WBD Preps NBA Counteroffer as Sir Charles’ Waiting Game Continues

Charles Barkley got a little out over his skis this morning when he said he thought a decision on Warner Bros. Discovery’s stewardship of the NBA’s big cable TV package would be made by the end of the day. While a plume of white smoke is expected to emerge from the metaphorical chimney at 645 Fifth Ave. within the next few weeks, there is no hard and fast deadline for an announcement on how the league’s next media rights package will shake out.

Speaking Friday morning on The Dan Patrick Show, the Inside the NBA mainstay suggested that a proclamation was imminent. “I think they are going to make a decision by the end of the day,” Barkley said. “I don’t think any of us know what that decision is going to be. It’s very stressful at work right now.”

Unfortunately for Barkley and his stressed-out colleagues at TNT Sports, the pins-and-needles anticipation won’t be letting up as quickly as they would seem to prefer. More to the point, the prospect of Warner Bros. Discovery sustaining its 40-year collaboration with the NBA is likely not anywhere near as dire as many would seem to believe—this despite Comcast’s staggering $2.5 billion offer.

We set down the argument for a WBD victory here; long story short-ish, TNT Sports needs the NBA a hell of a lot more than NBC does, and while necessity doesn’t always win the day, it’s now almost impossible to imagine a scenario in which WBD CEO David Zaslav makes with the alligator arms when the time comes to break out the checkbook. (Yeah, we know what he said in back in November of 2022. That’s called negotiating in public.)

Even sports-world heavies like The Ringer’s Bill Simmons, who seems convinced that NBC is about to successfully emerge as the spoiler, have acknowledged that Comcast has a history of puckishly inserting itself in negotiations—a practice that sometimes results in a rival paying through the nose for an asset that wasn’t necessarily a must-have for NBC. When Comcast in 2018 made a competing bid of $65 billion for the 21st Century Fox entertainment assets coveted by Disney, the Mouse House found itself upping its offer to $71.3 billion.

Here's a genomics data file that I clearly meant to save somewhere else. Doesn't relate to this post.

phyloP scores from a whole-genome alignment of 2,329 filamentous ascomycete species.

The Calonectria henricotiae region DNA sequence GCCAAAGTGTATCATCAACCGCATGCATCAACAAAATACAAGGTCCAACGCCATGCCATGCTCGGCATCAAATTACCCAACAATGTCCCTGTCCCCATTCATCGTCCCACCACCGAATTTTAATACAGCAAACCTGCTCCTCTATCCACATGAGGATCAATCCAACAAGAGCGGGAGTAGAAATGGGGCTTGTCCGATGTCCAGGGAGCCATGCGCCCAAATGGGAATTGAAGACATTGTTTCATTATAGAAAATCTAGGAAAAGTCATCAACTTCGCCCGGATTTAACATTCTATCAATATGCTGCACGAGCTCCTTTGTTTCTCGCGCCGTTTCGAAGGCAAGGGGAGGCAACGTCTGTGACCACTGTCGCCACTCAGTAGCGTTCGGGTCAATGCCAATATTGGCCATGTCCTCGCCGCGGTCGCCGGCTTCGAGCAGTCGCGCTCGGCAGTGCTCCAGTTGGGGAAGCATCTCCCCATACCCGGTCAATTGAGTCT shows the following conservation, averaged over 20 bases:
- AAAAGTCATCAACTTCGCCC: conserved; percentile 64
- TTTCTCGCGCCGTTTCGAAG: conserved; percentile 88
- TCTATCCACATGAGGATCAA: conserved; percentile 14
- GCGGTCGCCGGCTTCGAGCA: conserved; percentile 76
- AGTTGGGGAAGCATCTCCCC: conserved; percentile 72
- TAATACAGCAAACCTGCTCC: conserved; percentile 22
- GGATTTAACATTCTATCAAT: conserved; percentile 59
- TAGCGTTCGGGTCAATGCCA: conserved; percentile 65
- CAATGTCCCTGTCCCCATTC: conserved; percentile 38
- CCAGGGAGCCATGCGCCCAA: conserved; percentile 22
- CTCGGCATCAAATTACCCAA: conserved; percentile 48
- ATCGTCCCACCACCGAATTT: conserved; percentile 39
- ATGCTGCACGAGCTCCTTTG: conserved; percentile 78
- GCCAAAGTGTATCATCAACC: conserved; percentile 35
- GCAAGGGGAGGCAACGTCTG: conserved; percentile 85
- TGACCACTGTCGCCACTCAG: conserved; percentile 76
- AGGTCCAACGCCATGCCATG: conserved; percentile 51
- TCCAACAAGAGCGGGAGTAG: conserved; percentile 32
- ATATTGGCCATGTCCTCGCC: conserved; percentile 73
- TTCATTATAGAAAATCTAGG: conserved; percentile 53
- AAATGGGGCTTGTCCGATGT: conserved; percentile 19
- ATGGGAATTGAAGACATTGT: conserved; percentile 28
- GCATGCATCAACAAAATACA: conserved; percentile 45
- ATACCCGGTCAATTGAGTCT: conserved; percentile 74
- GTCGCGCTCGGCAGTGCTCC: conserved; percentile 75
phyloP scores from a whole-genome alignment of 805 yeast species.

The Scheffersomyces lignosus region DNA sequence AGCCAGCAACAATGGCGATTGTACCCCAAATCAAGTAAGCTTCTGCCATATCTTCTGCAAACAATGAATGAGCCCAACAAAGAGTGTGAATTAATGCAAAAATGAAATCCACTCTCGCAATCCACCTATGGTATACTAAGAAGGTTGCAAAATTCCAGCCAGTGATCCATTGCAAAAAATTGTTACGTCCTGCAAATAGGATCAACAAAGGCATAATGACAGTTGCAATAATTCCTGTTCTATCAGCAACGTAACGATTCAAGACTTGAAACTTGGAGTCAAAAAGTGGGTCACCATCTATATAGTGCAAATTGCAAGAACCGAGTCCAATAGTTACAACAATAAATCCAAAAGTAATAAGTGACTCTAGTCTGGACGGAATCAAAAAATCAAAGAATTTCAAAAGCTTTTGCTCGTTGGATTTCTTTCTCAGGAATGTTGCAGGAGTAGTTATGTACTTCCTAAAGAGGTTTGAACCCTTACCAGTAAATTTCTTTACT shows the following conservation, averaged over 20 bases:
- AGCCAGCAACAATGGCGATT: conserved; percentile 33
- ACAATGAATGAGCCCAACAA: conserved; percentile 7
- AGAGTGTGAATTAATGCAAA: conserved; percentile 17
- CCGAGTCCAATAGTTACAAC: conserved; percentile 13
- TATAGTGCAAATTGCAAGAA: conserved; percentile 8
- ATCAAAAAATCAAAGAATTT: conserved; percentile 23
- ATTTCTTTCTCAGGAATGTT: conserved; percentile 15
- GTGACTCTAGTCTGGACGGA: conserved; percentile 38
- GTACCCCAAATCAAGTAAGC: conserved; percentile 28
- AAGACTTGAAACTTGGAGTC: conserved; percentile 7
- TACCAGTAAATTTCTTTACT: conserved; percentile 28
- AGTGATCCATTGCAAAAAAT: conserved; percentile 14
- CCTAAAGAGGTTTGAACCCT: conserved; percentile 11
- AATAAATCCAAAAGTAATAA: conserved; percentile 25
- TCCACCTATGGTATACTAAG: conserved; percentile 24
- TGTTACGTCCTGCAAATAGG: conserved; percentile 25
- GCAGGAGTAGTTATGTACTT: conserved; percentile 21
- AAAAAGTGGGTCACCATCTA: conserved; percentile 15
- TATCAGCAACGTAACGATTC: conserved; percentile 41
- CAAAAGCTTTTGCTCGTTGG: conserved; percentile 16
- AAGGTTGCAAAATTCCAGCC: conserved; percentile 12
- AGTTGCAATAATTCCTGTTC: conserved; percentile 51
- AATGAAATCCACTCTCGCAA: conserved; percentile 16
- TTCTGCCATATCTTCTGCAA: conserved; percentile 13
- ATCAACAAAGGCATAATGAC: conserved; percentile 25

Whether Comcast actually wanted those assets is now immaterial; in the end, that deal is one of the reasons why Nelson Peltz remains a stone in Bob Iger’s shoe. (Shortly before Peltz lost his proxy fight at Disney a month ago, the billionaire singled out the Fox deal as “strategically flawed.”)

For his part, Simmons sees NBC walking away with the pot, although he isn’t averse to assigning a bit of mischief to the network’s parent company. “Comcast is the guy in your fantasy football draft who keeps bidding up the guys you like,” Simmons joked this week during a hit on Matthew Belloni’s podcast. “He already has Mahomes, but he’s like, ‘No, no, I’m also in on Justin Herbert: $16!’ And all of the sudden you’re paying $29 for Justin Herbert and you’re like … ‘why did you do that to me?!?’”

WBD execs are currently putting together a counteroffer.

As Wall Street awaits a resolution on the final piece of the NBA’s national rights package, the league stands to make good on its internal goal to treble its annual media payments. Disney’s offer to retain the “A” package (which includes the NBA Finals) shakes out to some $2.6 billion per year, and WBD will need to match Comcast’s offer. With Amazon set to pour as much as $2 billion a year for the all-new streaming package, the average annual haul could end up in the neighborhood of $7 billion. The legacy Disney/WBD contract is worth $2.6 billion per year.

Duration, pricing and other terms have been sketched out as part of the Disney and Amazon bids, but no official deals are in place. That said, the new NBA package is expected to extend through at least through the end of the 2035-36 season.

Based on the estimates that are in play, the final NBA rights deal should pay off with a compound annual growth rate, or CAGR, of between 7% to 9%. As the anonymous finance pro Entertainment Strategy Guy pointed out yesterday via a thread posted to his X account, the league’s legacy package boasts a 12% CAGR.

Still, it’s hard to look at the numbers the NBA’s wrangling and not interpret this as a massive win for Adam Silver, who is on the cusp of pulling off what’s very likely the last blockbuster sports-rights deal of the cable-TV era.

More from

Best of